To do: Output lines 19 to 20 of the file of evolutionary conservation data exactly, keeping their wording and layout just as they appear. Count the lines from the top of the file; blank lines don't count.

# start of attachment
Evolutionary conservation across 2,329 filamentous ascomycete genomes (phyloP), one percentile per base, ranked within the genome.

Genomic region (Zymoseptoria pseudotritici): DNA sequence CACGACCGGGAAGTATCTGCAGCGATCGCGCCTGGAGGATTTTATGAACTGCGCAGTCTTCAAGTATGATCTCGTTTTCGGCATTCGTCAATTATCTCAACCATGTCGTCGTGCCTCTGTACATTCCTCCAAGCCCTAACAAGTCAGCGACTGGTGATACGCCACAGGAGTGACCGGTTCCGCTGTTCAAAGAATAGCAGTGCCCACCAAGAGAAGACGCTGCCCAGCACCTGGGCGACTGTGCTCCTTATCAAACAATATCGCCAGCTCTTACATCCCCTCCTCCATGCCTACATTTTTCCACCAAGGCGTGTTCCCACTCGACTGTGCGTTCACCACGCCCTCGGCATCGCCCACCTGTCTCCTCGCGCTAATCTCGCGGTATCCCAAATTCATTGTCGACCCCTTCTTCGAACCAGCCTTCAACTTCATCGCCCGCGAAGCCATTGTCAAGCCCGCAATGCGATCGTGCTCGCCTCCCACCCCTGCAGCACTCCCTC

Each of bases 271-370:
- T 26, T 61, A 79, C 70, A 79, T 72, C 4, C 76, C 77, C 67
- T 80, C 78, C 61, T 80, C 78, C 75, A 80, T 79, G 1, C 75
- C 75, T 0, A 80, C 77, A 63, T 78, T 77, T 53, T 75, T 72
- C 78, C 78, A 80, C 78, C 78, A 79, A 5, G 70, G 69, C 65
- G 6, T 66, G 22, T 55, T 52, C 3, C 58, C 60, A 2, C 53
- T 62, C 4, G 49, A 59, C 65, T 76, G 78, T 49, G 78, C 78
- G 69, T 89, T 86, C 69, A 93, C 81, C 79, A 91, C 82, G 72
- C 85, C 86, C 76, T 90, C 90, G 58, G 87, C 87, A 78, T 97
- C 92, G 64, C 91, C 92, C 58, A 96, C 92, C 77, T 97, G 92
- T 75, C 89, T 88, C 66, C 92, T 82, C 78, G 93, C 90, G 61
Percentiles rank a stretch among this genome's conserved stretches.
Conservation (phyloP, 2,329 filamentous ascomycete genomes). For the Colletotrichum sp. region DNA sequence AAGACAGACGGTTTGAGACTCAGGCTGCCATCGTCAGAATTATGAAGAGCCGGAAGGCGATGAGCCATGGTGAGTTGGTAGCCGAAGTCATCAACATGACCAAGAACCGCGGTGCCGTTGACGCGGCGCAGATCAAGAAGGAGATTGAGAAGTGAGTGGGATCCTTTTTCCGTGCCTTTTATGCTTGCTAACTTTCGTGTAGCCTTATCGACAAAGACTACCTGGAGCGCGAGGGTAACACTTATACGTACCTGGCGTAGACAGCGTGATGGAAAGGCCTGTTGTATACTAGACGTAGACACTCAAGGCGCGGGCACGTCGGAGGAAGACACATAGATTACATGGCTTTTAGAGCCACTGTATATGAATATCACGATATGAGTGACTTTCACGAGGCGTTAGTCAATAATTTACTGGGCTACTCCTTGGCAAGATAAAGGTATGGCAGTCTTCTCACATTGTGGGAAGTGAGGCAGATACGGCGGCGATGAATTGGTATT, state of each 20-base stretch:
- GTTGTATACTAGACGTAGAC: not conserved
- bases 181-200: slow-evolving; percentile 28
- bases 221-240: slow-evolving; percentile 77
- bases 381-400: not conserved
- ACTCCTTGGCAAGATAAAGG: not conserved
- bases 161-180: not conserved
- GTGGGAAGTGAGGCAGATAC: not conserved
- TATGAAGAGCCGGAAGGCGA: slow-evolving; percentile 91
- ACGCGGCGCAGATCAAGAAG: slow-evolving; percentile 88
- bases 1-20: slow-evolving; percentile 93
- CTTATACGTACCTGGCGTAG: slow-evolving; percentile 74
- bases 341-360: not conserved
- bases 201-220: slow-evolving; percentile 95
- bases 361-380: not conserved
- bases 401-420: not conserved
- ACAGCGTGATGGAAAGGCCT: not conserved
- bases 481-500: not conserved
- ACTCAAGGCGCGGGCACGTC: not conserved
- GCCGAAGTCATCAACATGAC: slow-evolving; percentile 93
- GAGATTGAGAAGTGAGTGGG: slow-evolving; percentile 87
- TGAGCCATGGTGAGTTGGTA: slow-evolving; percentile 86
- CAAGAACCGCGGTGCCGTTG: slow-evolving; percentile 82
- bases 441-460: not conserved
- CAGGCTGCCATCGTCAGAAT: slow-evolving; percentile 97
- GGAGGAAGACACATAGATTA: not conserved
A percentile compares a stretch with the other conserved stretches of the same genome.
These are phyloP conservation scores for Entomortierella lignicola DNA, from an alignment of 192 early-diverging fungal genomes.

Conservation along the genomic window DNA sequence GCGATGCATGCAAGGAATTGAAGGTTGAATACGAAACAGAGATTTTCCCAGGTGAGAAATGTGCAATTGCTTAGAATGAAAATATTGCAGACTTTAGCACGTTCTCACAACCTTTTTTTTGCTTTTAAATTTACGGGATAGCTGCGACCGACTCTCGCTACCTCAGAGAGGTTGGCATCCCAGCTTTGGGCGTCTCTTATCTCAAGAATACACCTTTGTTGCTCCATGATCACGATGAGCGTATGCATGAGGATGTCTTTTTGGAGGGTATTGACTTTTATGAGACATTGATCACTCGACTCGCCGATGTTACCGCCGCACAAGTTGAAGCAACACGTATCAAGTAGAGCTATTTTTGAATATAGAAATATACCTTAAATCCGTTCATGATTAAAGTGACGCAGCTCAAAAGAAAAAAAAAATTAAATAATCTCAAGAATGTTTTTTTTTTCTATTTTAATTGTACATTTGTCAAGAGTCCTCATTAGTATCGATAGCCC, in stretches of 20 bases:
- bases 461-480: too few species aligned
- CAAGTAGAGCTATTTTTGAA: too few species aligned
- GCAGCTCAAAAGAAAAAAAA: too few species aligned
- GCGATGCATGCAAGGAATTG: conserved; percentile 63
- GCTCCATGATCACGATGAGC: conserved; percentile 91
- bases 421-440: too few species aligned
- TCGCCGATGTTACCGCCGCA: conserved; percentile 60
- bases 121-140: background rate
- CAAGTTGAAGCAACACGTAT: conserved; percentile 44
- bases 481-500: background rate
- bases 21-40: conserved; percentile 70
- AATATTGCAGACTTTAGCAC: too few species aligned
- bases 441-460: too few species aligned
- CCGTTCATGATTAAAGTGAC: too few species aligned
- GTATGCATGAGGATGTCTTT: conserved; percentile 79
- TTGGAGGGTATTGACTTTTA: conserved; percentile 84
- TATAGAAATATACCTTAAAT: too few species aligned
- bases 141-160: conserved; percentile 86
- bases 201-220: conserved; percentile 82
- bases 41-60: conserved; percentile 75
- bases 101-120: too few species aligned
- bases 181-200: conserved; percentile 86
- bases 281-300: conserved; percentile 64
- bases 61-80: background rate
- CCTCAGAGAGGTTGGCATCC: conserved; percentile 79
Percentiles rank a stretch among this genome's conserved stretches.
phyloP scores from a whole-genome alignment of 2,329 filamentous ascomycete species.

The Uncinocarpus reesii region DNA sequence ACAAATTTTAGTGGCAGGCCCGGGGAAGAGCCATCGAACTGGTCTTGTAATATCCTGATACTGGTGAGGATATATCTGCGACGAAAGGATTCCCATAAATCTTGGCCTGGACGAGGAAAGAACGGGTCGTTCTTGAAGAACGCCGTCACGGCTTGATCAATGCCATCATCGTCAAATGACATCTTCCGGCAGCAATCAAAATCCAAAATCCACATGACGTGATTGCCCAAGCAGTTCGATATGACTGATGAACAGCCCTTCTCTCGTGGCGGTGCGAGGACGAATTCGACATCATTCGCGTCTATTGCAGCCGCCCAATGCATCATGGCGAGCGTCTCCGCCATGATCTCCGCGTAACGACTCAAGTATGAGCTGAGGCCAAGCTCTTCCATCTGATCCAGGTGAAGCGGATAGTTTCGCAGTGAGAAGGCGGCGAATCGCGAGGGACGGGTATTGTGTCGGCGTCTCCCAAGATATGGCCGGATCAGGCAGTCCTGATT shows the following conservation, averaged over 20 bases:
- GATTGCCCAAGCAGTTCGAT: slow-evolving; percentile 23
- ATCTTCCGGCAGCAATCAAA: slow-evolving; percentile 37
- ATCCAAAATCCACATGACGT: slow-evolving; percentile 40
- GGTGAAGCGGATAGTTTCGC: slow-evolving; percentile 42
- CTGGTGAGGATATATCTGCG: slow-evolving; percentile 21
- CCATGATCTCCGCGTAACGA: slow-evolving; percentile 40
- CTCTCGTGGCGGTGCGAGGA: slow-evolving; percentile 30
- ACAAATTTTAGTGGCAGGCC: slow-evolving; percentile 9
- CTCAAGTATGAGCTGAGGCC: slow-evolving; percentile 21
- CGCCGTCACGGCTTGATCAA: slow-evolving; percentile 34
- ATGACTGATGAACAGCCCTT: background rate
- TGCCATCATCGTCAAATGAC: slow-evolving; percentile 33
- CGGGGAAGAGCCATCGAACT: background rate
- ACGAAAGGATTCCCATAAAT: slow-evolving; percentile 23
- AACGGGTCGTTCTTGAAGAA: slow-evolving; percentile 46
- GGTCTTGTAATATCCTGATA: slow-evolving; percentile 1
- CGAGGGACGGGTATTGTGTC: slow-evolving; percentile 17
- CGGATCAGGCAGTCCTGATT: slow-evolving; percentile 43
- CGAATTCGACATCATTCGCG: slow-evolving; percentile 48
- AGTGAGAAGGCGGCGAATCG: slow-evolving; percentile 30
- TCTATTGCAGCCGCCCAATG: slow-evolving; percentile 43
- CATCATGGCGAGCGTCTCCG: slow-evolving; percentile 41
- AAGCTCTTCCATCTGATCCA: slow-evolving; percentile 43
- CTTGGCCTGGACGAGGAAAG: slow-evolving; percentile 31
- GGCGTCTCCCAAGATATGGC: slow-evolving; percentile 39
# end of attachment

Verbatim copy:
- bases 381-400: not conserved
- ACTCCTTGGCAAGATAAAGG: not conserved